Once upon a time I was young.  No, honestly.  Then as now I was a history nerd—big time.  In fact (trivia alert), I was the first member of my graduating class to declare a major in history.  Anyway, one day the younger me was given a postcard by her Woman’s History professor.  A postcard showing the black and white image of Belva Lockwood.  This image as a matter of fact.

It took me a while to discover the importance of this gift, delivered, as I remember it, with no real explanation beyond the mild-mannered comment, “I thought you might like this.”  With age and distance I now realize my professor gave me the postcard to galvanize me to action; to make me angry—not at him but at the way history was taught and who got left out.  You see Belva Lockwood was the first woman to have her name on the ballot for President of the United States (yes, I know Victoria Woodhull “ran” but her name did not appear on official ballots and votes for her were never tallied).  She was also the first woman to be admitted to practice before the Supreme Court (though mind you she had to write to President Grant just to get the law diploma she’d earned and it took an act of Congress to see her admitted before the High Court).  But I’d never heard of her.

That DID make me angry, and it also made me think.  Just what does a woman have to do to be noticed, historically speaking?  Give birth to a King?  Have her head chopped off?  How can that be when there were so many women throughout history who did so much more?  Even today, Belva remains only the tip of the “over-looked” iceberg.  And because we continue to under-represent women in history and underestimate their activities readers—both of non-fiction history and historical fiction—often think writers get it WRONG when they accurately report what historical female characters did.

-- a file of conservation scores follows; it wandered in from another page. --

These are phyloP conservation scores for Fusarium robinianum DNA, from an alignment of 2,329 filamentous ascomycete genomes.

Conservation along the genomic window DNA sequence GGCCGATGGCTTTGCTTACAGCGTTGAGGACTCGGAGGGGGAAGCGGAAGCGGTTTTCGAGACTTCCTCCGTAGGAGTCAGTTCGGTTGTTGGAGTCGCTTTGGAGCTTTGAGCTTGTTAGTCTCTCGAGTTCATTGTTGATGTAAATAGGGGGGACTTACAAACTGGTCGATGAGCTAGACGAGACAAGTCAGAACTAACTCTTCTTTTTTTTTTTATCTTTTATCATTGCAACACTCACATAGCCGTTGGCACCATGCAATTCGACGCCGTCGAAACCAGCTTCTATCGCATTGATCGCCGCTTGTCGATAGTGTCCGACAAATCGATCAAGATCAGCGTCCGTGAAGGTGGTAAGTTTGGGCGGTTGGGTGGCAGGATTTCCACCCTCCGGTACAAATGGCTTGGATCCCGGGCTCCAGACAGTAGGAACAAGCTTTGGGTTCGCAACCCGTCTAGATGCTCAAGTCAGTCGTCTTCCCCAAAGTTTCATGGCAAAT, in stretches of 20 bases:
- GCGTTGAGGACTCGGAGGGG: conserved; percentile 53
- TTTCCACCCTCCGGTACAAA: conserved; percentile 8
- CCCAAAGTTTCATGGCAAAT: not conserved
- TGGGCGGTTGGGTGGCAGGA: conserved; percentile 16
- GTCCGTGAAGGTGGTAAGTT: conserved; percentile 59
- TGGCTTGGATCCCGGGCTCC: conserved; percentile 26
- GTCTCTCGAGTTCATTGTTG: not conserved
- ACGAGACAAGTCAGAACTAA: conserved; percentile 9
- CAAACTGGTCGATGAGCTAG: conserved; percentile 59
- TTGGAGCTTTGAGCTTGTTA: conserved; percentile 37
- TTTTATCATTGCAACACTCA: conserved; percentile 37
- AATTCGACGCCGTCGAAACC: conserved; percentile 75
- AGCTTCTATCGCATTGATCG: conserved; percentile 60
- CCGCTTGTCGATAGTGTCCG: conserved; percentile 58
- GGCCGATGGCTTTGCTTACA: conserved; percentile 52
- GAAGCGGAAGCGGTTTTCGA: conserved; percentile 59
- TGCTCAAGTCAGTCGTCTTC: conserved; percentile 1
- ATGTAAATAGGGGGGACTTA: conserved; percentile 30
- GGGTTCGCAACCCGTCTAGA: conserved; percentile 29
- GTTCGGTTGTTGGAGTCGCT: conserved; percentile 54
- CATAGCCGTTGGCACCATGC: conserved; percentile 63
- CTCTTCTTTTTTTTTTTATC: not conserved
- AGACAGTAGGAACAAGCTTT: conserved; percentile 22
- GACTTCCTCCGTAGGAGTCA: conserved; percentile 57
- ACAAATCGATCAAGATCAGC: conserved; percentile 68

I recently saw an example of this in a book review.  A reviewer took Author X to task because her female main-character pressed her right to rule her own territories.  “How dare the author suggest,” and I am paraphrasing here, “that a woman in the Middle Ages would assert such authority, or would even have the desire to rule in her own right!”  The reviewer went on to castigate Author X for imposing modern feminist ideas on long dead women.  But the truth is plenty of women held territory (and titles) in their own right during the time period of the author’s book.  The reviewer was just wrong—likely because he/she had never heard of such women.  I remember wondering what said reviewer would make of the fact that my main characters’ uncle, Thomas of Savoy, was Count of Flanders only by marriage and lost that title when his wife died and her title passed to her SISTER.  My guess is the particular reviewer would think that bit of history was made-up, feminist-revisionism as well.

It is time to recognize, as consumers of history and historical fiction, that women have filled many, varied, roles throughout the centuries—even if we haven’t always heard about them.  Some women did extra-ordinary things with those roles (e.g. just like male rulers, some female rulers were better at it than others), but the fact women held such roles wasn’t, in and of itself, necessarily as extraordinary as modern audiences seem to think.  In each period of history we need to look at the specific facts rather than relying on broad assumptions.  For example, to assume things were necessarily better for women later in history than they were earlier is to incorrectly posit a linear progression in women’s rights and opportunities.